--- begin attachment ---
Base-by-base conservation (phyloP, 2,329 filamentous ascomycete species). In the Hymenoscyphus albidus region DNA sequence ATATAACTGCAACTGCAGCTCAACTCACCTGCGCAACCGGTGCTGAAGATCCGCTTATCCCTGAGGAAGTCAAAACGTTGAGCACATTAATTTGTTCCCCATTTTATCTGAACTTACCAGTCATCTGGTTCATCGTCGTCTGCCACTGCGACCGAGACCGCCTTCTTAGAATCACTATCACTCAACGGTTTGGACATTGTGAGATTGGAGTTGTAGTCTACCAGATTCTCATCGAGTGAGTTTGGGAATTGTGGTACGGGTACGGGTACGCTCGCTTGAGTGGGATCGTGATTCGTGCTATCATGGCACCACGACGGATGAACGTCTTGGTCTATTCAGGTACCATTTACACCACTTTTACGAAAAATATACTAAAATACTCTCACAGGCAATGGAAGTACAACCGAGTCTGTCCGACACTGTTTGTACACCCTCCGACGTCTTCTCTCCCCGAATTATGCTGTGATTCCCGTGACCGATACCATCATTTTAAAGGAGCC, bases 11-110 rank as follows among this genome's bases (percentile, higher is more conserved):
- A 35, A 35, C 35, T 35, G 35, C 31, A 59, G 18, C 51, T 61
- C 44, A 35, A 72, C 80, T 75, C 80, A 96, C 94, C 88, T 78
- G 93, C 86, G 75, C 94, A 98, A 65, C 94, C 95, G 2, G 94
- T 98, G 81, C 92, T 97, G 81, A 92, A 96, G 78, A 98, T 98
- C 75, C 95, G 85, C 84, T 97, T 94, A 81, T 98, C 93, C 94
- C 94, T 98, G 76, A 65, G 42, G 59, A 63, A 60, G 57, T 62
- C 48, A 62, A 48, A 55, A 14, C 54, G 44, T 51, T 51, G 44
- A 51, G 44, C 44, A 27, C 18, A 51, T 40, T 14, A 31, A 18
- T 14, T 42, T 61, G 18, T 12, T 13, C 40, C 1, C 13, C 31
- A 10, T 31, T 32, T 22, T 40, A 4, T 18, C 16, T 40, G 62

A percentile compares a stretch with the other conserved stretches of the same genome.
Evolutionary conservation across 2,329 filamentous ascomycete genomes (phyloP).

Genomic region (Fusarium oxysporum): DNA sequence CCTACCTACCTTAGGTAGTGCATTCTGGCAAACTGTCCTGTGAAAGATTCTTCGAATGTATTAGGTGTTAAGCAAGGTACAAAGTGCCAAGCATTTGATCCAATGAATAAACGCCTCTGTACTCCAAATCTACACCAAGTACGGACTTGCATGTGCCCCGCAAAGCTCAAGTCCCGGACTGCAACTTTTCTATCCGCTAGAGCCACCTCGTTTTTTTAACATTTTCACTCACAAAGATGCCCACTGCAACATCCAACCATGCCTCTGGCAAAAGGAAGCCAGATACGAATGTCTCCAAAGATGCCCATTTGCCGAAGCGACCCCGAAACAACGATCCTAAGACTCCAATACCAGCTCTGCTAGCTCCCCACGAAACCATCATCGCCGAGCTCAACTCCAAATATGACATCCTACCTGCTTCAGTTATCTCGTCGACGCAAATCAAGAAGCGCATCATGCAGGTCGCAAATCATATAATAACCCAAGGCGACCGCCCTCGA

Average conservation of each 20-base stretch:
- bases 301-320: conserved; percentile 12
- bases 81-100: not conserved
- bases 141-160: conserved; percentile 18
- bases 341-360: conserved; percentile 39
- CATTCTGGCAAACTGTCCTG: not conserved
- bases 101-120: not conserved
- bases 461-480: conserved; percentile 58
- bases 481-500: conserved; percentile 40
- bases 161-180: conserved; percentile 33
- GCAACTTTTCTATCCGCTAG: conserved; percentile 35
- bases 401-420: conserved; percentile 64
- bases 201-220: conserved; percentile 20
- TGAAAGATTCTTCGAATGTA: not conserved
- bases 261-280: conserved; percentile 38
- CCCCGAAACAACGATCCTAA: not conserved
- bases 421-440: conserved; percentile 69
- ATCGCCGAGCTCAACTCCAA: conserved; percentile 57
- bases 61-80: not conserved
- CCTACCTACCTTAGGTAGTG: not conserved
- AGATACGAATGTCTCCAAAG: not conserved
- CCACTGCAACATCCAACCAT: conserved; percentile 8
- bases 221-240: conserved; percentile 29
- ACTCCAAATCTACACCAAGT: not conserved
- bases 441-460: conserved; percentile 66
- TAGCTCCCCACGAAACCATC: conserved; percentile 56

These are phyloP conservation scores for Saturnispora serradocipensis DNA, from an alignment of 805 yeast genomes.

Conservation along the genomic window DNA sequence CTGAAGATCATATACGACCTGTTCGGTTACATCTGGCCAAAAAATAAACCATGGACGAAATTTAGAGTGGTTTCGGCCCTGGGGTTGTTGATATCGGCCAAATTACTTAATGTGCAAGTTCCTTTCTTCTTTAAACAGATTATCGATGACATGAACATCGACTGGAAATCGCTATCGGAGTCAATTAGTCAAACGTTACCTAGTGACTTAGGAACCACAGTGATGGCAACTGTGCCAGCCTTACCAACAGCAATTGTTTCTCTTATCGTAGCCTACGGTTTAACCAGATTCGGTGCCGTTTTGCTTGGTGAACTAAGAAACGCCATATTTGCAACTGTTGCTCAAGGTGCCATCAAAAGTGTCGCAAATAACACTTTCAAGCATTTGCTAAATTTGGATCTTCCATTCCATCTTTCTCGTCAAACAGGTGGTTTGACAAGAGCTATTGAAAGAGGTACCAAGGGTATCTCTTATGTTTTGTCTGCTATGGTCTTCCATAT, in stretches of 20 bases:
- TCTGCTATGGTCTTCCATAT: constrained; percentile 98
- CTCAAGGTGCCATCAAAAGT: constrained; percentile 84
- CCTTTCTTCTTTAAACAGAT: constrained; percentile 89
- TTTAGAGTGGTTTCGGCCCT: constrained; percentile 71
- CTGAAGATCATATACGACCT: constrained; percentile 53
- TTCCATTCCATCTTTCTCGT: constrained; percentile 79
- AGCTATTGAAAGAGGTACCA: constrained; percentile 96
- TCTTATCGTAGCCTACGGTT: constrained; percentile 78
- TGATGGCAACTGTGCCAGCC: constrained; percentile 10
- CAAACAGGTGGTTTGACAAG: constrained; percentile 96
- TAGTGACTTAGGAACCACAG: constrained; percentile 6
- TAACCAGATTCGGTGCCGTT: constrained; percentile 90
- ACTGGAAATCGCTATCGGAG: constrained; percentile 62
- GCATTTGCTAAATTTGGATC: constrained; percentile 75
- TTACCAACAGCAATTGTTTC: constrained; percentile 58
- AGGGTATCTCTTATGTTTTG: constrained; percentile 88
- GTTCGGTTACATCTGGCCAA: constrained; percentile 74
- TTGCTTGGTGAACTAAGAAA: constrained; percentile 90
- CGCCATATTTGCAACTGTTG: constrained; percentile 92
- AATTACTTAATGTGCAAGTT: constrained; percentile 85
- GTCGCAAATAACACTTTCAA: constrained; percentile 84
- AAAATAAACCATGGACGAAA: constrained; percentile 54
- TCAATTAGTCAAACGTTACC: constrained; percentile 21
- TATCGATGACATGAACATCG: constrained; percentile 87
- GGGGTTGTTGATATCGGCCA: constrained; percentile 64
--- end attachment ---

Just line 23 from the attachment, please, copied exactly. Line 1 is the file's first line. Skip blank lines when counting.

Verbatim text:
- bases 481-500: conserved; percentile 40